Over the summer, longtime district manager of Brooklyn’s Community Board 1 Gerald Esposito stunned the board and locals alike after suddenly resigning from the position in which he served for 45 years, without a clear transition plan or advance notice to his colleagues.

On an August 31 call, Chair Dealice Fuller made the announcement on Esposito’s behalf. Esposito chimed in to say that he had given his notice to Chair Fuller two weeks prior, and his retirement would be effective immediately. Board members clamored to know why they hadn’t been informed once Chair Fuller knew of Esposito’s decision. She replied that “it didn’t occur to me that we should inform the whole board.”

At a later meeting, the Board ultimately learned from the office of the Borough President that the current budget did not currently include money to hire a new district manager until the fiscal year 2023. As THE CITY reported, Esposito accumulated so much vacation time which needed to be paid out before the Board could even hire a new person in the role.

The situation came up again during last night’s Public Hearing and Executive Board meeting. During the public session of the meeting, two community members spoke out against what they felt was a lack of transparency and competence in handling the situation.

“I’m feeling like the community board that I’ve been really trying to be a part of, it just doesn’t feel like I can be a part of it. It feels like a lot of decisions are very opaque, and I just don’t really understand how the executive board works,” said local Kim Fraczek, who called for the chair and vice chair to step down.


“This has been an embarrassment to our neighborhood and our community, the way that this has been handled. The fact that the chair knew for two weeks prior to letting the Executive Board know is shocking,” said local activist Kevin LaCherra, who called for the Board to take accountability and also asked that the chair and vice chair step down.

Board member Giovanni DAmato introduced a motion of no confidence in the chair and first vice chair, for their failure to carry out their duties as outlined by the bylaws, specifically in terms of failing to inform the board immediately of the intention of the district manager to retire. DAmato also mentioned that the chair had never provided the executive board with a monthly report on the work of the district manager, which he said was outlined in the bylaws.

According to the Board’s bylaws, a vote of confidence is largely symbolic and does not directly lead to anyone’s removal from office.

The vote failed, with 9 in favor of a vote of no confidence, 15 against, and 6 abstentions.

Chair Fuller said when Esposito told her about his intentions to retire, she was going through a family crisis and did not have the energy or time to alert the rest of the Board.

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  1. In regard to the horrible eyesore that 144 Greenpoint Ave (the former Polonaise catering hall) has become, I am glad to see things moving forward, and I appreciate the concern expressed regarding valid community worries about negative impacts on community quality of life with proposed rooftop terraced space in that location– if the proposed rooftop addition and terrace is not restricted to office use. The Community Board just approved yet ANOTHER 20 State Liquor Authority license request, and who knows how many renewals That may be fine if you come in from elsewhere, or own a bar or restaurant, or live on the 30th floor of a waterfront high rise- but not for many residents who need to live next to that.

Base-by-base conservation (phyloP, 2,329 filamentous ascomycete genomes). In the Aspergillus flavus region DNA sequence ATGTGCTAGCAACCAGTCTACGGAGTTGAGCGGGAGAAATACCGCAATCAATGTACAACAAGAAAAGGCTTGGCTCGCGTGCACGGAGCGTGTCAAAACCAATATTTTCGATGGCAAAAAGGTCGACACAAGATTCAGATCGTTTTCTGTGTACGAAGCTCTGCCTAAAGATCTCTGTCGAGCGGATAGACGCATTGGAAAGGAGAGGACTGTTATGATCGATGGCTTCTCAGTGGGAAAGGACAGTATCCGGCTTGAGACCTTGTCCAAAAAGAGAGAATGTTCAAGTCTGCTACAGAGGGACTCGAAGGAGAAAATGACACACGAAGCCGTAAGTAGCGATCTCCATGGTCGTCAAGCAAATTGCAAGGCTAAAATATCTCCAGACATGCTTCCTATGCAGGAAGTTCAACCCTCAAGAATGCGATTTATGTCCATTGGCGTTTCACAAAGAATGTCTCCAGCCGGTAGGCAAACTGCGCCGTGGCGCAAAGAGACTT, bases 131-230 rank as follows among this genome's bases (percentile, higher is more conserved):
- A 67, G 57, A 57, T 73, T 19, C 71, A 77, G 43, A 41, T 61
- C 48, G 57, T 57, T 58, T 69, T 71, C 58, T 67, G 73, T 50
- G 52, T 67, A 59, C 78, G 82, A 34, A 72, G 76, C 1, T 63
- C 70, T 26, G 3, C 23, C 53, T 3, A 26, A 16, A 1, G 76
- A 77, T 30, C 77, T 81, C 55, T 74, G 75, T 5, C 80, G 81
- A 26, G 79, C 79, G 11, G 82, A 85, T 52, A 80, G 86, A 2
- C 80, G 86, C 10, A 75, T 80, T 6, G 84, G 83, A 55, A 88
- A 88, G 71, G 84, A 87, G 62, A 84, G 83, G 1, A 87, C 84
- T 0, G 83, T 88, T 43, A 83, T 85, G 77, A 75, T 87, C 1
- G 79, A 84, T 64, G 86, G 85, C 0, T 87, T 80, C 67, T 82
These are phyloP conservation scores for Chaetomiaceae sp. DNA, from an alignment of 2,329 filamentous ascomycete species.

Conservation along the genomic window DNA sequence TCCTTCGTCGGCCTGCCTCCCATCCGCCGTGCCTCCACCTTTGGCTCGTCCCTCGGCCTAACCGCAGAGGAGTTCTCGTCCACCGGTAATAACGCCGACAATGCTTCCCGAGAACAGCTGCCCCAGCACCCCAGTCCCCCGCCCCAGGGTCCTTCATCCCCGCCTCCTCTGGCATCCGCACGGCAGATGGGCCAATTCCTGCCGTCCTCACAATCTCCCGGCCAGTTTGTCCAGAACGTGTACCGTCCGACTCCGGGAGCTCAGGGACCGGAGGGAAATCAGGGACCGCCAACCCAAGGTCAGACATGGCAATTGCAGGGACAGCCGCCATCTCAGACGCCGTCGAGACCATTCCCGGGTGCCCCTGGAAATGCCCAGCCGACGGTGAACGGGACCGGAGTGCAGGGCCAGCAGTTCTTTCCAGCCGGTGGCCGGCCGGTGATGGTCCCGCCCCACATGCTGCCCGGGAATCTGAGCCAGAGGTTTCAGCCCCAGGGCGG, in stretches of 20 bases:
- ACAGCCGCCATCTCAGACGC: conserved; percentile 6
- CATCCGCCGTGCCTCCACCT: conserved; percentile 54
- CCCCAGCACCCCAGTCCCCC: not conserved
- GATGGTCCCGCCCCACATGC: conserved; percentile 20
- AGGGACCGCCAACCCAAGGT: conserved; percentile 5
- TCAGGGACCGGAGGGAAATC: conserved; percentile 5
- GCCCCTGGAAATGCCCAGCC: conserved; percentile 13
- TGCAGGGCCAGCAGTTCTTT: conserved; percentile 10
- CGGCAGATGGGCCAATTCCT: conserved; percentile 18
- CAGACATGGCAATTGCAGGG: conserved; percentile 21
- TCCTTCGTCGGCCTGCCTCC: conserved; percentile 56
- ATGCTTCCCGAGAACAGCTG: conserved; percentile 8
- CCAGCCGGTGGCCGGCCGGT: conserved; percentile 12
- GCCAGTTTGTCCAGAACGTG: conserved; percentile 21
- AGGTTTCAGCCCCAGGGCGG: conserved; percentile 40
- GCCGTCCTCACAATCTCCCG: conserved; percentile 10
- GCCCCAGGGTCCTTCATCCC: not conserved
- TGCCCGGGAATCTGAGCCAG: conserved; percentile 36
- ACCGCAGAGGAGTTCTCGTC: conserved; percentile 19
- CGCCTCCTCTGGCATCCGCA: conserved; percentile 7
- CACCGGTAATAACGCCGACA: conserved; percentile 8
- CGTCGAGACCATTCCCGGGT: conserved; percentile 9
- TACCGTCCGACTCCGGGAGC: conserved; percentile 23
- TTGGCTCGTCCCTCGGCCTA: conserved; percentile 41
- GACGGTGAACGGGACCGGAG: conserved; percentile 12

However with all discussion of the neighborhood historic district with regard to144 Greenpoint , the REAL and most shameful eyesore in our midst is is what is being allowed to happen to the landmarks designated former Greenpoint Savings Bank, in the heart of Greenpoint, at the corner of Manhattan Ave and Calyer, Doesn’t anyone care?
    This now vacant & soaring domed structure is shamefully being allowed to rapidly deteriorate. This unique building, beautiful both inside and out, is increasingly being covered in graffiti & trash. Even the soaring dome has been defaced with graffiti. The impressive facade, with huge Grecian columns, is not being maintained and starting to crumble. The handsome brass handrails that adorned its entrance stairs were removed in a recent movie shoot, never restored, leaving stumps behind instead. The half-dozen graceful old fashioned lampposts (privately owned – not public) that surround the bank on two sides, are no longer functioning, and/or damaged. Large “For Lease“ signs are illegally plastered across the facade. This, in the middle of the prime shopping district, and adjacent to several new residential developments nearby.
    This is such a waste of space & potential—a waste of an architecturally unique and never to be replicated building.
    We need to address the situation , both with funding to stop the detioration, and ideas to save the building. We need to think about the possibility & potential of repurposing this awesome structure — so that it might once serve an an asset to the community, instead of a shameful eyesore.
    The exterior is designated as a historic landmark, as opposed to the equally beautiful interior (with stained glass, marble and an soaring dome – awesome both inside ad out)- which is not protected. The interior is therefore in even more danger of perhaps being chopped and destroyed destroyed- 99 cent stores anyone? Other similar bank buildings in Brooklyn have been saved, restored and repurposed. The Greenpoint Savings Bank also deserves to be saved, both for us today, and for those who come after us…

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